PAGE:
Working together to grow manufacturing

The event, titled “Path to Advanced Manufacturing,” was organised by AMGC on 4th July 2018.

On 4th July 2018, the Advanced Manufacturing Growth Centre (AMGC) invited Australian manufacturers to take advantage of the capabilities within universities to create new opportunities for research and development.

Manufacturers’ Monthly attended the “Path to Advanced Manufacturing” event and captured the presentations and conversations in this article.  Please find below an excerpt from David Chuter’s presentation, introducing the Innovative Manufacturing CRC (IMCRC).


“Our membership is growing daily. The ability to connect our members from various sectors has proven itself to be very effective. There are many companies present here today that did not know each other before – even though they were located only a few blocks away. Through AMGC they learned about each other’s activities and started collaborating,” he told Manufacturers’ Monthly.

IMCRC funding R&D for manufacturers

To wrap up the program, David Chuter, CEO of IMCRC, gave the manufacturers an overview of IMCRC’s research and development fund for manufacturers and encouraged them to take benefit from it.

“Hopefully the conversation about collaboration and R&D between companies and universities has whetted your appetite. I want to tell you about the largest R&D fund currently available in Australia for manufacturers, to access if you want to do R&D in a collaborative environment with a university,” he said.

The IMCRC is a not-for-profit, independent cooperative research centre that helps Australian manufacturing companies increase their relevance through collaborative, market-driven research in business models, products, processes, and services.

Chuter noted that out of the $30 million Commonwealth fund available to IMCRC to spend before 2022, $17 million has already been allocated to collaborative projects, leaving another $13 million for companies planning to engage in R&D with universities or the Commonwealth Scientific and Industrial Research Organisation (CSIRO).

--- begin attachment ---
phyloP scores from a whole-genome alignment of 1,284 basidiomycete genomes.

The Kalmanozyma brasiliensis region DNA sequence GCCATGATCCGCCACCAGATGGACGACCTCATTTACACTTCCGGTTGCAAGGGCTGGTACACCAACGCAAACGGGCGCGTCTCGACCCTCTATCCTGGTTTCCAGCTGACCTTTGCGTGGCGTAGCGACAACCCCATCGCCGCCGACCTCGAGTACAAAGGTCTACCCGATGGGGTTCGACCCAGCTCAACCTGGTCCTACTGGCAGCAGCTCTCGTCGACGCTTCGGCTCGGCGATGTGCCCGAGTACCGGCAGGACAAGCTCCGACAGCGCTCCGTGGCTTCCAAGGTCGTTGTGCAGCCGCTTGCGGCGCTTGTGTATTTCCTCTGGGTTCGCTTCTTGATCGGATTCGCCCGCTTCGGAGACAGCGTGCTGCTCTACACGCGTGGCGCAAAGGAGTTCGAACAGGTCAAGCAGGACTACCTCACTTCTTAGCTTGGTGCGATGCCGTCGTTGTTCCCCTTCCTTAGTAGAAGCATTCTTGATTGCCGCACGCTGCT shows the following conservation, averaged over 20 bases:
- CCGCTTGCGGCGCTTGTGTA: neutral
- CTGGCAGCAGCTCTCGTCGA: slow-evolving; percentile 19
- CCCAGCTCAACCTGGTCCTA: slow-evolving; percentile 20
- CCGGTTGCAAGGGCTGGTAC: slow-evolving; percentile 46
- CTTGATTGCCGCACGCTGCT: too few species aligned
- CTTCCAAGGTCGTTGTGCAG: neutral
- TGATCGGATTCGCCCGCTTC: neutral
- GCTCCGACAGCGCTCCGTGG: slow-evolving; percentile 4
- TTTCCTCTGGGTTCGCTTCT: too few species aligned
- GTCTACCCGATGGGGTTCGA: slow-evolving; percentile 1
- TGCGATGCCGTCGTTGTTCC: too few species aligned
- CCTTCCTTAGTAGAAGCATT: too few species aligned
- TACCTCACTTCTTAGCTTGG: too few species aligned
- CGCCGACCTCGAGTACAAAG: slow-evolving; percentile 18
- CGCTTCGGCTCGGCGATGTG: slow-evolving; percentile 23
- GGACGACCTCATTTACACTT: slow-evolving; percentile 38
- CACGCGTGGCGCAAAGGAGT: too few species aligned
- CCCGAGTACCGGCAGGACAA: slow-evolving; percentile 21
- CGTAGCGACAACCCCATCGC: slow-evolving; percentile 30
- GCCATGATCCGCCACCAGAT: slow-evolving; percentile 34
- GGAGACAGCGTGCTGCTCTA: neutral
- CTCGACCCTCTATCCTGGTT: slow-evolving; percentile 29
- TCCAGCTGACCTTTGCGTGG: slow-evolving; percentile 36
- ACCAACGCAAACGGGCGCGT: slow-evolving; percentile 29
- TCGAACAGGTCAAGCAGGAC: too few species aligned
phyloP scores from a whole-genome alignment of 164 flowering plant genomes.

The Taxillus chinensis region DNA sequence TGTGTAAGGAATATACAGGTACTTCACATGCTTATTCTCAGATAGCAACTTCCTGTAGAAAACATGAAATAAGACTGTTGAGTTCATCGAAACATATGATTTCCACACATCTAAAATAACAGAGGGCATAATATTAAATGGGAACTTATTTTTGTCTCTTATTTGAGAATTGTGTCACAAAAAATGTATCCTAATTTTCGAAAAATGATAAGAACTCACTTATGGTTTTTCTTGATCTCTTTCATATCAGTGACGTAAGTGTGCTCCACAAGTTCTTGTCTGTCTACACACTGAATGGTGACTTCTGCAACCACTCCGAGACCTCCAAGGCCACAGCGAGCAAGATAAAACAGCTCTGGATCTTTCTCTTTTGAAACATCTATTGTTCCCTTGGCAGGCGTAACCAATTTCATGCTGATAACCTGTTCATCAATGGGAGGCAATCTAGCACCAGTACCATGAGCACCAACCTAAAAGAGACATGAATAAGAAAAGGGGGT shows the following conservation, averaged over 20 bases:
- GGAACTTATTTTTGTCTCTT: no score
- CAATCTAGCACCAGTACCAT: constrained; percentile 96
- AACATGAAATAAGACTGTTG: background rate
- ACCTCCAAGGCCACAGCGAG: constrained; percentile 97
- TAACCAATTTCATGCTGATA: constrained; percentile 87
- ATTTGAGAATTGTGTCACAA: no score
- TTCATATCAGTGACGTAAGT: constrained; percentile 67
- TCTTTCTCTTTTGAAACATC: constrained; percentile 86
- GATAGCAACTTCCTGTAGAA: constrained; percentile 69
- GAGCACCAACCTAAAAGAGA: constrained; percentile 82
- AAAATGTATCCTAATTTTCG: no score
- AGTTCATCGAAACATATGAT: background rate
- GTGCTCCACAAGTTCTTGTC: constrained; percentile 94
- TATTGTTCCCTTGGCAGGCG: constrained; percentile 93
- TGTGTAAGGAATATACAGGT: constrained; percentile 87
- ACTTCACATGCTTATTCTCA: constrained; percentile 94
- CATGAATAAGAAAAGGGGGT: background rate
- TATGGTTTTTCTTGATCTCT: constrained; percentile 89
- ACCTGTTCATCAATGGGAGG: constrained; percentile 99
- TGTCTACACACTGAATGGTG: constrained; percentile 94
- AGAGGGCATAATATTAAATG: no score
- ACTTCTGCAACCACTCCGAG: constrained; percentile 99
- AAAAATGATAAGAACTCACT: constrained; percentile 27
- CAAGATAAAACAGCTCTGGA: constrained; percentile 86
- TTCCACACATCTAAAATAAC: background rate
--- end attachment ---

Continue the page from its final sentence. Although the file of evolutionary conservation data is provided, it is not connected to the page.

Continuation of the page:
“The $17 million has been assigned in co-fund 17 industry projects. So, we have invested an average of about one million dollar per company. We can fund as high as $3 million per company and as low as $150,000. This means that $150,000 of your cash is matched with a $150,000 of Commonwealth cash to create $300,000 that can be used for doing research with universities or CSIRO,” he explained.

He clarified some points about the types of projects that IMCRC funds.

“The difference between our program and some programs that AMGC or The Entrepreneur’s Programme run is that while those programs are designed for shorter, industry-based research projects, we focus on projects that require between 18 months to four years to conduct the R&D and get the product to the market,” he explained.

“Another key thing for us is about driving real-world outcomes. What is the focus of your research and what results you are hoping to achieve. We fund ideally from a proof of concept where you already have a business model. We work with you through that proof of concept until you have a product that is ready for the market,” he said.

Manufacturing is not dead

In a conversation with Manufacturers’ Monthly, Chuter noted that the projects funded by IMCRC are a testimony that the manufacturing sector in Australia is thriving.

“More than half of our funding has already been granted and that has led to about a $100 million of total R&D investments in manufacturing that has been facilitated by IMCRC. So, if anyone says that manufacturing is dead, there are many big investments taking place that show otherwise,” he said.

Chuter also noted that events like the “Path to advanced manufacturing” are important for bridging the gap between research and industry.

“Events like this help break down some of the existing barriers as the industry is often not aware of what the universities are doing and the universities aren’t always aware of what the industry needs,” he said.